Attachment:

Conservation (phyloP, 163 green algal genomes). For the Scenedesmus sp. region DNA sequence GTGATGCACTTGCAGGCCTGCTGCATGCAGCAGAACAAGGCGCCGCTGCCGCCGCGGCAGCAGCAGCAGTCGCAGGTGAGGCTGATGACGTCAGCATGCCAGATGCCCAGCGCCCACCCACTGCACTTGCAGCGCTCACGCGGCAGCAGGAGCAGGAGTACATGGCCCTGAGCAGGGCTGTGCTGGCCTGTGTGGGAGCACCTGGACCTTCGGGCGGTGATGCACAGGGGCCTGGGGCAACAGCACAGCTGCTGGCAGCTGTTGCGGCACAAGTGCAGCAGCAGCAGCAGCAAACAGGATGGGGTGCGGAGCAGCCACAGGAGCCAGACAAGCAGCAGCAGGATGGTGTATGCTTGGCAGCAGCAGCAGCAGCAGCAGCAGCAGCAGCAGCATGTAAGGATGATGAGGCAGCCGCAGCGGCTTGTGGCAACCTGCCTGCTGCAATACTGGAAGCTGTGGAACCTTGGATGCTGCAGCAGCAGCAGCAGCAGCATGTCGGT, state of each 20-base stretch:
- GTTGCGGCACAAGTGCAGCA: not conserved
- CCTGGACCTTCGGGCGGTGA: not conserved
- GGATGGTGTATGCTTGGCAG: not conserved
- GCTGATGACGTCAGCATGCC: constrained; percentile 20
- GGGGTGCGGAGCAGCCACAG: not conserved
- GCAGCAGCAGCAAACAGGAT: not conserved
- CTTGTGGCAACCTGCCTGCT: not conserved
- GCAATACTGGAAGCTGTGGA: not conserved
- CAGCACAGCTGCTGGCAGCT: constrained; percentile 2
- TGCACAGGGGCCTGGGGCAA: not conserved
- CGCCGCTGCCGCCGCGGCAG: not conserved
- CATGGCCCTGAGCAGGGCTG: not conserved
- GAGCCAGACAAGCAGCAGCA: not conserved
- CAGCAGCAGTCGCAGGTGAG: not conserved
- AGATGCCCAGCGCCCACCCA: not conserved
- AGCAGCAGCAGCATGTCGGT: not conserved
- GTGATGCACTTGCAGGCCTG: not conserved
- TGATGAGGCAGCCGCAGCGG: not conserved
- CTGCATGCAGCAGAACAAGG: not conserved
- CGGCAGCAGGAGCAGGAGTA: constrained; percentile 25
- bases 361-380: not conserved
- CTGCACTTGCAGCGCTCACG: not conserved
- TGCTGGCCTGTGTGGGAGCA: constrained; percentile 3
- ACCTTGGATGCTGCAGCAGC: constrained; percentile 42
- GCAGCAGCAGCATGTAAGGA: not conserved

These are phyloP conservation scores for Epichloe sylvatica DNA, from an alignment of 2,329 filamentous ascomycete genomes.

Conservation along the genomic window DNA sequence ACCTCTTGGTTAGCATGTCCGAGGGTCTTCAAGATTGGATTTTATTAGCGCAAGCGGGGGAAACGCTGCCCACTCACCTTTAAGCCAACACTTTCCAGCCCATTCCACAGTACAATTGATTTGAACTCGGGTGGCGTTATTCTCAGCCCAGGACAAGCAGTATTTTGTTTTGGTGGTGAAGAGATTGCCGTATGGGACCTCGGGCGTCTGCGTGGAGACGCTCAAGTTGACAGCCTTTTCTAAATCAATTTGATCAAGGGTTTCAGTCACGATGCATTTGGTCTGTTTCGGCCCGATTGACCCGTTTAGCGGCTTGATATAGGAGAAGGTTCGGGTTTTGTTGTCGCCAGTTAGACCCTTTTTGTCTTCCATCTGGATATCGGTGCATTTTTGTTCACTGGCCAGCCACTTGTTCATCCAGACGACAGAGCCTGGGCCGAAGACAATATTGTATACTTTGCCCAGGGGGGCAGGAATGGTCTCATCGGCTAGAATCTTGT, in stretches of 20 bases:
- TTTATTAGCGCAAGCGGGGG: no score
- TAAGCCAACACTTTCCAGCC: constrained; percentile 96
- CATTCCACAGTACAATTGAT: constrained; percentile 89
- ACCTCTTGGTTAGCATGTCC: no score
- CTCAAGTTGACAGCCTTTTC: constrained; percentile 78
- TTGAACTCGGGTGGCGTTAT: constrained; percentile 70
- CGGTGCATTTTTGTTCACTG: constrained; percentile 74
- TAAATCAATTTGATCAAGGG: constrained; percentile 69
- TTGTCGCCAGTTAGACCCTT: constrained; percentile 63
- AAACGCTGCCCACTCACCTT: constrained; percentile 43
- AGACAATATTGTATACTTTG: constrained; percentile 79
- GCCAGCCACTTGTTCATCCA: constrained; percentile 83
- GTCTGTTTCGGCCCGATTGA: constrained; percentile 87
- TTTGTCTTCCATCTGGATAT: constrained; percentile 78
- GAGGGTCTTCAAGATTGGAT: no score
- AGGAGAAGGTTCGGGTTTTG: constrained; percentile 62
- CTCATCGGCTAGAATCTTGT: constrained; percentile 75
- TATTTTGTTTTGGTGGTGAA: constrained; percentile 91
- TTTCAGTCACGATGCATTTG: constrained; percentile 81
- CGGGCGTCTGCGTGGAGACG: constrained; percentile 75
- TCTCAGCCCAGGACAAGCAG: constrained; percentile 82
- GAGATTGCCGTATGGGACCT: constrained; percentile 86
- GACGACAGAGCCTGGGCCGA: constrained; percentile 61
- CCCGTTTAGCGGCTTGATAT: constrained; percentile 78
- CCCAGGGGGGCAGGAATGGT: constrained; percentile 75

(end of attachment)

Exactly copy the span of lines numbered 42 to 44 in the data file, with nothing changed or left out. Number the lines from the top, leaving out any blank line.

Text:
- TTTGTCTTCCATCTGGATAT: constrained; percentile 78
- GAGGGTCTTCAAGATTGGAT: no score
- AGGAGAAGGTTCGGGTTTTG: constrained; percentile 62